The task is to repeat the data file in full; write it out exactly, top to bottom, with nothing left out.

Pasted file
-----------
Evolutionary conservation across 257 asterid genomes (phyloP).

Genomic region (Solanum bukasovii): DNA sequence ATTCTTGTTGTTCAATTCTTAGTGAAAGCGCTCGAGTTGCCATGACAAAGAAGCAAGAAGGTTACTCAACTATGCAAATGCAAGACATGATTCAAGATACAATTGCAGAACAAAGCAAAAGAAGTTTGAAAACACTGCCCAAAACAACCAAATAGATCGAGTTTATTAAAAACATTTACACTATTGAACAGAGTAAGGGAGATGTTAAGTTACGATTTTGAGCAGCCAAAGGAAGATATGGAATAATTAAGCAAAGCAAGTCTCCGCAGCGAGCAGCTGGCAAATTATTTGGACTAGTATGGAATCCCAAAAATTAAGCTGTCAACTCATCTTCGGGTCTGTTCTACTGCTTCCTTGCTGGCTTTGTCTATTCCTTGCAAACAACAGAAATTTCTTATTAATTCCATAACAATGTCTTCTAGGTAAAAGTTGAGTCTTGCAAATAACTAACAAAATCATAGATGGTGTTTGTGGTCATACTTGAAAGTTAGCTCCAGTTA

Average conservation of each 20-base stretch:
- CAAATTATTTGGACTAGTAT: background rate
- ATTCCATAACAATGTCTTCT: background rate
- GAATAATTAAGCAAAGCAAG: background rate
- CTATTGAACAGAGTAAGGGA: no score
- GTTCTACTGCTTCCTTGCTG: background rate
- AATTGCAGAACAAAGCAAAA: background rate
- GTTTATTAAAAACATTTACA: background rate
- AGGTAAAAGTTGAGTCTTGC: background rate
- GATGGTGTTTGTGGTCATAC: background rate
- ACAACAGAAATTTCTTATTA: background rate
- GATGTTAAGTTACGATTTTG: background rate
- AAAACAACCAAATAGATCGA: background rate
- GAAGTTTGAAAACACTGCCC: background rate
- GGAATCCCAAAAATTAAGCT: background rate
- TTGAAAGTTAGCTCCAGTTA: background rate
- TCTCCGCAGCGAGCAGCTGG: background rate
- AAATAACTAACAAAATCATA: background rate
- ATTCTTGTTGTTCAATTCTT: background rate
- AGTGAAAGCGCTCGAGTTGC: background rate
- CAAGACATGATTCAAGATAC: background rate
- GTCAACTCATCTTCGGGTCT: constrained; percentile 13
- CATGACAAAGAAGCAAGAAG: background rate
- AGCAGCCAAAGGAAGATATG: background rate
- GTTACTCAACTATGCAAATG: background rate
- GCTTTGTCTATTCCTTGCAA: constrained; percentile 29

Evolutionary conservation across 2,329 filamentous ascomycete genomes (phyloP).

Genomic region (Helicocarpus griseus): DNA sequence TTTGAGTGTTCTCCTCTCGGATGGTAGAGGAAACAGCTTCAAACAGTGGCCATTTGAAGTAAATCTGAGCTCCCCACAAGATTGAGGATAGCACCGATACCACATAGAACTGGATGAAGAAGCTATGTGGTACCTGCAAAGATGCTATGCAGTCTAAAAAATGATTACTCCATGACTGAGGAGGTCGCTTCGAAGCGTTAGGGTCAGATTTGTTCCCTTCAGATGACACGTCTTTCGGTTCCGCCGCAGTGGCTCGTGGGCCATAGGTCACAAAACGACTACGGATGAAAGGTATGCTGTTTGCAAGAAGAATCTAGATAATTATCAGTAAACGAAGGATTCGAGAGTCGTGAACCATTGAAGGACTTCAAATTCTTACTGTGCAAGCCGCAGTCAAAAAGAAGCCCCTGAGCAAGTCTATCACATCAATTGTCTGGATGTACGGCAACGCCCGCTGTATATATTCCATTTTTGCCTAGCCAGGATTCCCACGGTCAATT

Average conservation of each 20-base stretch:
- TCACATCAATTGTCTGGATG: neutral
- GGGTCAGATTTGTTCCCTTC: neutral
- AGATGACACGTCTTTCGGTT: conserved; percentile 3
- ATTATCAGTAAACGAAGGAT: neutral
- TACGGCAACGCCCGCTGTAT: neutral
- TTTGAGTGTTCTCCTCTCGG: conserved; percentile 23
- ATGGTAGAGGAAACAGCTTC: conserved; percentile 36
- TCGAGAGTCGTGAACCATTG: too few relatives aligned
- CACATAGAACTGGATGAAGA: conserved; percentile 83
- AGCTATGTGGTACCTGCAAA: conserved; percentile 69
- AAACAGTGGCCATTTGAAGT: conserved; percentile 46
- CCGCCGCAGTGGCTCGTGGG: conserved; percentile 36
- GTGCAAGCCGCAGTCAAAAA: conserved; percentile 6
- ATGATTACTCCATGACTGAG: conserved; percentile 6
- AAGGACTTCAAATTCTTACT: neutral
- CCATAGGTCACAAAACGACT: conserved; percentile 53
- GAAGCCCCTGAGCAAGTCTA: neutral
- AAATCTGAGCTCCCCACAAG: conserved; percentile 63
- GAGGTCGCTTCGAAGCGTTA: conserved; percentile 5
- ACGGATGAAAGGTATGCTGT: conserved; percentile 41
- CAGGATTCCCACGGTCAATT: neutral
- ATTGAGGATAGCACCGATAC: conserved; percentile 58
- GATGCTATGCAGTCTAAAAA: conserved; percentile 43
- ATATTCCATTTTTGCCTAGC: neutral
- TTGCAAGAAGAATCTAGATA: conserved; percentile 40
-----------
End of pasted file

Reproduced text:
Evolutionary conservation across 257 asterid genomes (phyloP).

Genomic region (Solanum bukasovii): DNA sequence ATTCTTGTTGTTCAATTCTTAGTGAAAGCGCTCGAGTTGCCATGACAAAGAAGCAAGAAGGTTACTCAACTATGCAAATGCAAGACATGATTCAAGATACAATTGCAGAACAAAGCAAAAGAAGTTTGAAAACACTGCCCAAAACAACCAAATAGATCGAGTTTATTAAAAACATTTACACTATTGAACAGAGTAAGGGAGATGTTAAGTTACGATTTTGAGCAGCCAAAGGAAGATATGGAATAATTAAGCAAAGCAAGTCTCCGCAGCGAGCAGCTGGCAAATTATTTGGACTAGTATGGAATCCCAAAAATTAAGCTGTCAACTCATCTTCGGGTCTGTTCTACTGCTTCCTTGCTGGCTTTGTCTATTCCTTGCAAACAACAGAAATTTCTTATTAATTCCATAACAATGTCTTCTAGGTAAAAGTTGAGTCTTGCAAATAACTAACAAAATCATAGATGGTGTTTGTGGTCATACTTGAAAGTTAGCTCCAGTTA

Average conservation of each 20-base stretch:
- CAAATTATTTGGACTAGTAT: background rate
- ATTCCATAACAATGTCTTCT: background rate
- GAATAATTAAGCAAAGCAAG: background rate
- CTATTGAACAGAGTAAGGGA: no score
- GTTCTACTGCTTCCTTGCTG: background rate
- AATTGCAGAACAAAGCAAAA: background rate
- GTTTATTAAAAACATTTACA: background rate
- AGGTAAAAGTTGAGTCTTGC: background rate
- GATGGTGTTTGTGGTCATAC: background rate
- ACAACAGAAATTTCTTATTA: background rate
- GATGTTAAGTTACGATTTTG: background rate
- AAAACAACCAAATAGATCGA: background rate
- GAAGTTTGAAAACACTGCCC: background rate
- GGAATCCCAAAAATTAAGCT: background rate
- TTGAAAGTTAGCTCCAGTTA: background rate
- TCTCCGCAGCGAGCAGCTGG: background rate
- AAATAACTAACAAAATCATA: background rate
- ATTCTTGTTGTTCAATTCTT: background rate
- AGTGAAAGCGCTCGAGTTGC: background rate
- CAAGACATGATTCAAGATAC: background rate
- GTCAACTCATCTTCGGGTCT: constrained; percentile 13
- CATGACAAAGAAGCAAGAAG: background rate
- AGCAGCCAAAGGAAGATATG: background rate
- GTTACTCAACTATGCAAATG: background rate
- GCTTTGTCTATTCCTTGCAA: constrained; percentile 29

Evolutionary conservation across 2,329 filamentous ascomycete genomes (phyloP).

Genomic region (Helicocarpus griseus): DNA sequence TTTGAGTGTTCTCCTCTCGGATGGTAGAGGAAACAGCTTCAAACAGTGGCCATTTGAAGTAAATCTGAGCTCCCCACAAGATTGAGGATAGCACCGATACCACATAGAACTGGATGAAGAAGCTATGTGGTACCTGCAAAGATGCTATGCAGTCTAAAAAATGATTACTCCATGACTGAGGAGGTCGCTTCGAAGCGTTAGGGTCAGATTTGTTCCCTTCAGATGACACGTCTTTCGGTTCCGCCGCAGTGGCTCGTGGGCCATAGGTCACAAAACGACTACGGATGAAAGGTATGCTGTTTGCAAGAAGAATCTAGATAATTATCAGTAAACGAAGGATTCGAGAGTCGTGAACCATTGAAGGACTTCAAATTCTTACTGTGCAAGCCGCAGTCAAAAAGAAGCCCCTGAGCAAGTCTATCACATCAATTGTCTGGATGTACGGCAACGCCCGCTGTATATATTCCATTTTTGCCTAGCCAGGATTCCCACGGTCAATT

Average conservation of each 20-base stretch:
- TCACATCAATTGTCTGGATG: neutral
- GGGTCAGATTTGTTCCCTTC: neutral
- AGATGACACGTCTTTCGGTT: conserved; percentile 3
- ATTATCAGTAAACGAAGGAT: neutral
- TACGGCAACGCCCGCTGTAT: neutral
- TTTGAGTGTTCTCCTCTCGG: conserved; percentile 23
- ATGGTAGAGGAAACAGCTTC: conserved; percentile 36
- TCGAGAGTCGTGAACCATTG: too few relatives aligned
- CACATAGAACTGGATGAAGA: conserved; percentile 83
- AGCTATGTGGTACCTGCAAA: conserved; percentile 69
- AAACAGTGGCCATTTGAAGT: conserved; percentile 46
- CCGCCGCAGTGGCTCGTGGG: conserved; percentile 36
- GTGCAAGCCGCAGTCAAAAA: conserved; percentile 6
- ATGATTACTCCATGACTGAG: conserved; percentile 6
- AAGGACTTCAAATTCTTACT: neutral
- CCATAGGTCACAAAACGACT: conserved; percentile 53
- GAAGCCCCTGAGCAAGTCTA: neutral
- AAATCTGAGCTCCCCACAAG: conserved; percentile 63
- GAGGTCGCTTCGAAGCGTTA: conserved; percentile 5
- ACGGATGAAAGGTATGCTGT: conserved; percentile 41
- CAGGATTCCCACGGTCAATT: neutral
- ATTGAGGATAGCACCGATAC: conserved; percentile 58
- GATGCTATGCAGTCTAAAAA: conserved; percentile 43
- ATATTCCATTTTTGCCTAGC: neutral
- TTGCAAGAAGAATCTAGATA: conserved; percentile 40